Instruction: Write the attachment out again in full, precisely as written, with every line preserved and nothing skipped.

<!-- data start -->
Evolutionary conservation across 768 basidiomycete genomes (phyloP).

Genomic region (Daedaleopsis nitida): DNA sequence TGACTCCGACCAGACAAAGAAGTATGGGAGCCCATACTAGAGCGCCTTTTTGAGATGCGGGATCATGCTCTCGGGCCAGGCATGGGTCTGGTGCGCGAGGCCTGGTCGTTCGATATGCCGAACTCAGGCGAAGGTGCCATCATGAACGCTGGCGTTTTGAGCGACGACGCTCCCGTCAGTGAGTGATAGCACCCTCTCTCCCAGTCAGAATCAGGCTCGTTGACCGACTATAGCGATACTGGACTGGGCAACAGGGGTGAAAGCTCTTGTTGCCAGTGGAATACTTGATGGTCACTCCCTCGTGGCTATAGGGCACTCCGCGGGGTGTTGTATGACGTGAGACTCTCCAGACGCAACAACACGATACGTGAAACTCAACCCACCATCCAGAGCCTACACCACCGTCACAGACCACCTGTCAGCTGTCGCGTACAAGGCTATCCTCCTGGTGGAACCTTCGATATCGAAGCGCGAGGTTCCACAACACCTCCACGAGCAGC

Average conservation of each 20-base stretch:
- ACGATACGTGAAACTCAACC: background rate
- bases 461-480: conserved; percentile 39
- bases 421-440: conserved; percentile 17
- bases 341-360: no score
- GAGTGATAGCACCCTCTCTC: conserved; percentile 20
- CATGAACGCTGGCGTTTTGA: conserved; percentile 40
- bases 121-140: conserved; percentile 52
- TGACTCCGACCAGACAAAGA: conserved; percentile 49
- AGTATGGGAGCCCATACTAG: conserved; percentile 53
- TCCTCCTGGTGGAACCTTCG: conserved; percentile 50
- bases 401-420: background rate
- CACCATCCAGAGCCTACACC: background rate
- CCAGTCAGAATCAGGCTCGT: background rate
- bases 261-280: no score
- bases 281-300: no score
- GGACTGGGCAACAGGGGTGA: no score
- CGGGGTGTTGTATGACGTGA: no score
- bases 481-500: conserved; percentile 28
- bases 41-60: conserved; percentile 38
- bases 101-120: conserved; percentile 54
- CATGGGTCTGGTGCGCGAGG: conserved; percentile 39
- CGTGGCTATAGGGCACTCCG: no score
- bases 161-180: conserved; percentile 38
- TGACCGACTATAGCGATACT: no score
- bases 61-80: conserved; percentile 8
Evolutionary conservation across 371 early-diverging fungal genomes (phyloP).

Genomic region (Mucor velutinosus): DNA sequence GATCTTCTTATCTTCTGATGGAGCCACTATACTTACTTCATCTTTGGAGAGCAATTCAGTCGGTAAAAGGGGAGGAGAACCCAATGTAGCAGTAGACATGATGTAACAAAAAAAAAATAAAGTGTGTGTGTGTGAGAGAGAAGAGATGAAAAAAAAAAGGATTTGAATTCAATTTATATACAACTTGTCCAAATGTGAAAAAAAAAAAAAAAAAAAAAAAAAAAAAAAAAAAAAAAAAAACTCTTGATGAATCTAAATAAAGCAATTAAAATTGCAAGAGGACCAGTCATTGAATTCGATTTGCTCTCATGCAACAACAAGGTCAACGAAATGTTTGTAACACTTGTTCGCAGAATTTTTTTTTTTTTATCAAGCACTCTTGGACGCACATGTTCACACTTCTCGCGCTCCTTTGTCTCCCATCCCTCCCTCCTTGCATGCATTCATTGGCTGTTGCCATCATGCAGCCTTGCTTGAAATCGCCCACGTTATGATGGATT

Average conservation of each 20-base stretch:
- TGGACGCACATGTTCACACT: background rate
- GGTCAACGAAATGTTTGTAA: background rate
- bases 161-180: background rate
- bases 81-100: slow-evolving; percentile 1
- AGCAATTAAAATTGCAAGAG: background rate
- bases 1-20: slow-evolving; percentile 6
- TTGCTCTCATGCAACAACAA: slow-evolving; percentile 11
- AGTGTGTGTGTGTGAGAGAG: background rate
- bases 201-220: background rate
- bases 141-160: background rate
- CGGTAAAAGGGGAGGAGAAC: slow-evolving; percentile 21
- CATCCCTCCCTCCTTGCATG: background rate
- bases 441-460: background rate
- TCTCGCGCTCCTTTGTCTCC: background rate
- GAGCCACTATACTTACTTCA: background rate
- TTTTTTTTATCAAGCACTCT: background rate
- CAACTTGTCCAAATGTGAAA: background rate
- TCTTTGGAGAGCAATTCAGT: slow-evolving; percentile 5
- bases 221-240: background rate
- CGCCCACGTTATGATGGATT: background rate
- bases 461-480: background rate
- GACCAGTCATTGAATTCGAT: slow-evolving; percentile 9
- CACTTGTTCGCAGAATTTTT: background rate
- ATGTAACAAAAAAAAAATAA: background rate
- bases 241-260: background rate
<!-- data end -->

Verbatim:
Evolutionary conservation across 768 basidiomycete genomes (phyloP).

Genomic region (Daedaleopsis nitida): DNA sequence TGACTCCGACCAGACAAAGAAGTATGGGAGCCCATACTAGAGCGCCTTTTTGAGATGCGGGATCATGCTCTCGGGCCAGGCATGGGTCTGGTGCGCGAGGCCTGGTCGTTCGATATGCCGAACTCAGGCGAAGGTGCCATCATGAACGCTGGCGTTTTGAGCGACGACGCTCCCGTCAGTGAGTGATAGCACCCTCTCTCCCAGTCAGAATCAGGCTCGTTGACCGACTATAGCGATACTGGACTGGGCAACAGGGGTGAAAGCTCTTGTTGCCAGTGGAATACTTGATGGTCACTCCCTCGTGGCTATAGGGCACTCCGCGGGGTGTTGTATGACGTGAGACTCTCCAGACGCAACAACACGATACGTGAAACTCAACCCACCATCCAGAGCCTACACCACCGTCACAGACCACCTGTCAGCTGTCGCGTACAAGGCTATCCTCCTGGTGGAACCTTCGATATCGAAGCGCGAGGTTCCACAACACCTCCACGAGCAGC

Average conservation of each 20-base stretch:
- ACGATACGTGAAACTCAACC: background rate
- bases 461-480: conserved; percentile 39
- bases 421-440: conserved; percentile 17
- bases 341-360: no score
- GAGTGATAGCACCCTCTCTC: conserved; percentile 20
- CATGAACGCTGGCGTTTTGA: conserved; percentile 40
- bases 121-140: conserved; percentile 52
- TGACTCCGACCAGACAAAGA: conserved; percentile 49
- AGTATGGGAGCCCATACTAG: conserved; percentile 53
- TCCTCCTGGTGGAACCTTCG: conserved; percentile 50
- bases 401-420: background rate
- CACCATCCAGAGCCTACACC: background rate
- CCAGTCAGAATCAGGCTCGT: background rate
- bases 261-280: no score
- bases 281-300: no score
- GGACTGGGCAACAGGGGTGA: no score
- CGGGGTGTTGTATGACGTGA: no score
- bases 481-500: conserved; percentile 28
- bases 41-60: conserved; percentile 38
- bases 101-120: conserved; percentile 54
- CATGGGTCTGGTGCGCGAGG: conserved; percentile 39
- CGTGGCTATAGGGCACTCCG: no score
- bases 161-180: conserved; percentile 38
- TGACCGACTATAGCGATACT: no score
- bases 61-80: conserved; percentile 8
Evolutionary conservation across 371 early-diverging fungal genomes (phyloP).

Genomic region (Mucor velutinosus): DNA sequence GATCTTCTTATCTTCTGATGGAGCCACTATACTTACTTCATCTTTGGAGAGCAATTCAGTCGGTAAAAGGGGAGGAGAACCCAATGTAGCAGTAGACATGATGTAACAAAAAAAAAATAAAGTGTGTGTGTGTGAGAGAGAAGAGATGAAAAAAAAAAGGATTTGAATTCAATTTATATACAACTTGTCCAAATGTGAAAAAAAAAAAAAAAAAAAAAAAAAAAAAAAAAAAAAAAAAAACTCTTGATGAATCTAAATAAAGCAATTAAAATTGCAAGAGGACCAGTCATTGAATTCGATTTGCTCTCATGCAACAACAAGGTCAACGAAATGTTTGTAACACTTGTTCGCAGAATTTTTTTTTTTTTATCAAGCACTCTTGGACGCACATGTTCACACTTCTCGCGCTCCTTTGTCTCCCATCCCTCCCTCCTTGCATGCATTCATTGGCTGTTGCCATCATGCAGCCTTGCTTGAAATCGCCCACGTTATGATGGATT

Average conservation of each 20-base stretch:
- TGGACGCACATGTTCACACT: background rate
- GGTCAACGAAATGTTTGTAA: background rate
- bases 161-180: background rate
- bases 81-100: slow-evolving; percentile 1
- AGCAATTAAAATTGCAAGAG: background rate
- bases 1-20: slow-evolving; percentile 6
- TTGCTCTCATGCAACAACAA: slow-evolving; percentile 11
- AGTGTGTGTGTGTGAGAGAG: background rate
- bases 201-220: background rate
- bases 141-160: background rate
- CGGTAAAAGGGGAGGAGAAC: slow-evolving; percentile 21
- CATCCCTCCCTCCTTGCATG: background rate
- bases 441-460: background rate
- TCTCGCGCTCCTTTGTCTCC: background rate
- GAGCCACTATACTTACTTCA: background rate
- TTTTTTTTATCAAGCACTCT: background rate
- CAACTTGTCCAAATGTGAAA: background rate
- TCTTTGGAGAGCAATTCAGT: slow-evolving; percentile 5
- bases 221-240: background rate
- CGCCCACGTTATGATGGATT: background rate
- bases 461-480: background rate
- GACCAGTCATTGAATTCGAT: slow-evolving; percentile 9
- CACTTGTTCGCAGAATTTTT: background rate
- ATGTAACAAAAAAAAAATAA: background rate
- bases 241-260: background rate